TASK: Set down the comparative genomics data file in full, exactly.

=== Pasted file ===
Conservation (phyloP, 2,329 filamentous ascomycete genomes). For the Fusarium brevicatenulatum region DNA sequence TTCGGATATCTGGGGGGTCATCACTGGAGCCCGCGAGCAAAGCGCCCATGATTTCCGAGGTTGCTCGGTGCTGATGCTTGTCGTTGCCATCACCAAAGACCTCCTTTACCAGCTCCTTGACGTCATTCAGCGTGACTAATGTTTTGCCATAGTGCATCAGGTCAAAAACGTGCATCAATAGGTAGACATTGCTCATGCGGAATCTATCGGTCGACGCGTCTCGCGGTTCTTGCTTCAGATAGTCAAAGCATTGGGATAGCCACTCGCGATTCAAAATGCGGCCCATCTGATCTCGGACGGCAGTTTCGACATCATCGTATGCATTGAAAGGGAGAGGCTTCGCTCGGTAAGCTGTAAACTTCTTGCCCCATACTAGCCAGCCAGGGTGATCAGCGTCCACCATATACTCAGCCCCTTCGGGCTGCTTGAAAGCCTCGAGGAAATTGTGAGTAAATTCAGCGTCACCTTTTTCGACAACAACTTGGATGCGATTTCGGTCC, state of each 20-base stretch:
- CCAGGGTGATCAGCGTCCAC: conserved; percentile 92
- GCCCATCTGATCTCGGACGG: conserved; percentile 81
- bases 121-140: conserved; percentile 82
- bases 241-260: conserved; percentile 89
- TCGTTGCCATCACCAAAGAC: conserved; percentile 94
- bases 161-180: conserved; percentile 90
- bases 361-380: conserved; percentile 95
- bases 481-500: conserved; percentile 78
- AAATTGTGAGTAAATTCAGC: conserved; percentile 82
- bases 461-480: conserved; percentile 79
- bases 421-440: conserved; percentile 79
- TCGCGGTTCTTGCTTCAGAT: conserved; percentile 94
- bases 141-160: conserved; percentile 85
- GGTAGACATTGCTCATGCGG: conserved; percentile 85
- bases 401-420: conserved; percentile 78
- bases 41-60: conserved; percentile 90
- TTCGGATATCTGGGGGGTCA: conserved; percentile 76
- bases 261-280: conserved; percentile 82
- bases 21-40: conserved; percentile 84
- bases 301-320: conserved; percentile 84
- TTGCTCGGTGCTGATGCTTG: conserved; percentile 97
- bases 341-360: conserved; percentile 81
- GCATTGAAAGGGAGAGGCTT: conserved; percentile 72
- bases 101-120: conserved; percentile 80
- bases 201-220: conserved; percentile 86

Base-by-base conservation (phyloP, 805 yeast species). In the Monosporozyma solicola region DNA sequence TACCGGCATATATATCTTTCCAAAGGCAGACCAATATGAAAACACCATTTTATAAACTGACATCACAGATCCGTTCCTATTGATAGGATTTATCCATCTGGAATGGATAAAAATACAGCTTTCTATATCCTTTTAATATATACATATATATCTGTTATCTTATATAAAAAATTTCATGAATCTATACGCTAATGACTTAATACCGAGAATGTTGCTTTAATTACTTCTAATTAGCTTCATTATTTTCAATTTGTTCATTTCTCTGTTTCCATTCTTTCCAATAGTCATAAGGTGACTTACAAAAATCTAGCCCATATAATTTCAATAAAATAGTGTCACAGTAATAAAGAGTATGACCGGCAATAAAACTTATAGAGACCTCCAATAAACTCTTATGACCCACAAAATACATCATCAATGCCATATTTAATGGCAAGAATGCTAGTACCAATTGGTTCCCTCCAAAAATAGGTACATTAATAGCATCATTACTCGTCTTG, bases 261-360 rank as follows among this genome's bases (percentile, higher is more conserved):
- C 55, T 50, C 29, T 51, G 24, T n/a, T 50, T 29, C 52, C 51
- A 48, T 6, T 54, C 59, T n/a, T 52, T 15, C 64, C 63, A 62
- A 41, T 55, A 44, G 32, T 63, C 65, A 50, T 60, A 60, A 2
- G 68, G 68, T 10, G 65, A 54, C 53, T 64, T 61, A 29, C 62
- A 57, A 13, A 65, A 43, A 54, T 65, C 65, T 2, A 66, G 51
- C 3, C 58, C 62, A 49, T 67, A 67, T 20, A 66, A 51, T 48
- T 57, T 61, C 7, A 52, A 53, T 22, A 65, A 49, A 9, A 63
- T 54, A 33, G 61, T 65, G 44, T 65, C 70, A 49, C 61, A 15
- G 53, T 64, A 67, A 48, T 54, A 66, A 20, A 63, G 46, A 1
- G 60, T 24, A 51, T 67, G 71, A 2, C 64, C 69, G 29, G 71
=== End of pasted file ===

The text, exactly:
Conservation (phyloP, 2,329 filamentous ascomycete genomes). For the Fusarium brevicatenulatum region DNA sequence TTCGGATATCTGGGGGGTCATCACTGGAGCCCGCGAGCAAAGCGCCCATGATTTCCGAGGTTGCTCGGTGCTGATGCTTGTCGTTGCCATCACCAAAGACCTCCTTTACCAGCTCCTTGACGTCATTCAGCGTGACTAATGTTTTGCCATAGTGCATCAGGTCAAAAACGTGCATCAATAGGTAGACATTGCTCATGCGGAATCTATCGGTCGACGCGTCTCGCGGTTCTTGCTTCAGATAGTCAAAGCATTGGGATAGCCACTCGCGATTCAAAATGCGGCCCATCTGATCTCGGACGGCAGTTTCGACATCATCGTATGCATTGAAAGGGAGAGGCTTCGCTCGGTAAGCTGTAAACTTCTTGCCCCATACTAGCCAGCCAGGGTGATCAGCGTCCACCATATACTCAGCCCCTTCGGGCTGCTTGAAAGCCTCGAGGAAATTGTGAGTAAATTCAGCGTCACCTTTTTCGACAACAACTTGGATGCGATTTCGGTCC, state of each 20-base stretch:
- CCAGGGTGATCAGCGTCCAC: conserved; percentile 92
- GCCCATCTGATCTCGGACGG: conserved; percentile 81
- bases 121-140: conserved; percentile 82
- bases 241-260: conserved; percentile 89
- TCGTTGCCATCACCAAAGAC: conserved; percentile 94
- bases 161-180: conserved; percentile 90
- bases 361-380: conserved; percentile 95
- bases 481-500: conserved; percentile 78
- AAATTGTGAGTAAATTCAGC: conserved; percentile 82
- bases 461-480: conserved; percentile 79
- bases 421-440: conserved; percentile 79
- TCGCGGTTCTTGCTTCAGAT: conserved; percentile 94
- bases 141-160: conserved; percentile 85
- GGTAGACATTGCTCATGCGG: conserved; percentile 85
- bases 401-420: conserved; percentile 78
- bases 41-60: conserved; percentile 90
- TTCGGATATCTGGGGGGTCA: conserved; percentile 76
- bases 261-280: conserved; percentile 82
- bases 21-40: conserved; percentile 84
- bases 301-320: conserved; percentile 84
- TTGCTCGGTGCTGATGCTTG: conserved; percentile 97
- bases 341-360: conserved; percentile 81
- GCATTGAAAGGGAGAGGCTT: conserved; percentile 72
- bases 101-120: conserved; percentile 80
- bases 201-220: conserved; percentile 86

Base-by-base conservation (phyloP, 805 yeast species). In the Monosporozyma solicola region DNA sequence TACCGGCATATATATCTTTCCAAAGGCAGACCAATATGAAAACACCATTTTATAAACTGACATCACAGATCCGTTCCTATTGATAGGATTTATCCATCTGGAATGGATAAAAATACAGCTTTCTATATCCTTTTAATATATACATATATATCTGTTATCTTATATAAAAAATTTCATGAATCTATACGCTAATGACTTAATACCGAGAATGTTGCTTTAATTACTTCTAATTAGCTTCATTATTTTCAATTTGTTCATTTCTCTGTTTCCATTCTTTCCAATAGTCATAAGGTGACTTACAAAAATCTAGCCCATATAATTTCAATAAAATAGTGTCACAGTAATAAAGAGTATGACCGGCAATAAAACTTATAGAGACCTCCAATAAACTCTTATGACCCACAAAATACATCATCAATGCCATATTTAATGGCAAGAATGCTAGTACCAATTGGTTCCCTCCAAAAATAGGTACATTAATAGCATCATTACTCGTCTTG, bases 261-360 rank as follows among this genome's bases (percentile, higher is more conserved):
- C 55, T 50, C 29, T 51, G 24, T n/a, T 50, T 29, C 52, C 51
- A 48, T 6, T 54, C 59, T n/a, T 52, T 15, C 64, C 63, A 62
- A 41, T 55, A 44, G 32, T 63, C 65, A 50, T 60, A 60, A 2
- G 68, G 68, T 10, G 65, A 54, C 53, T 64, T 61, A 29, C 62
- A 57, A 13, A 65, A 43, A 54, T 65, C 65, T 2, A 66, G 51
- C 3, C 58, C 62, A 49, T 67, A 67, T 20, A 66, A 51, T 48
- T 57, T 61, C 7, A 52, A 53, T 22, A 65, A 49, A 9, A 63
- T 54, A 33, G 61, T 65, G 44, T 65, C 70, A 49, C 61, A 15
- G 53, T 64, A 67, A 48, T 54, A 66, A 20, A 63, G 46, A 1
- G 60, T 24, A 51, T 67, G 71, A 2, C 64, C 69, G 29, G 71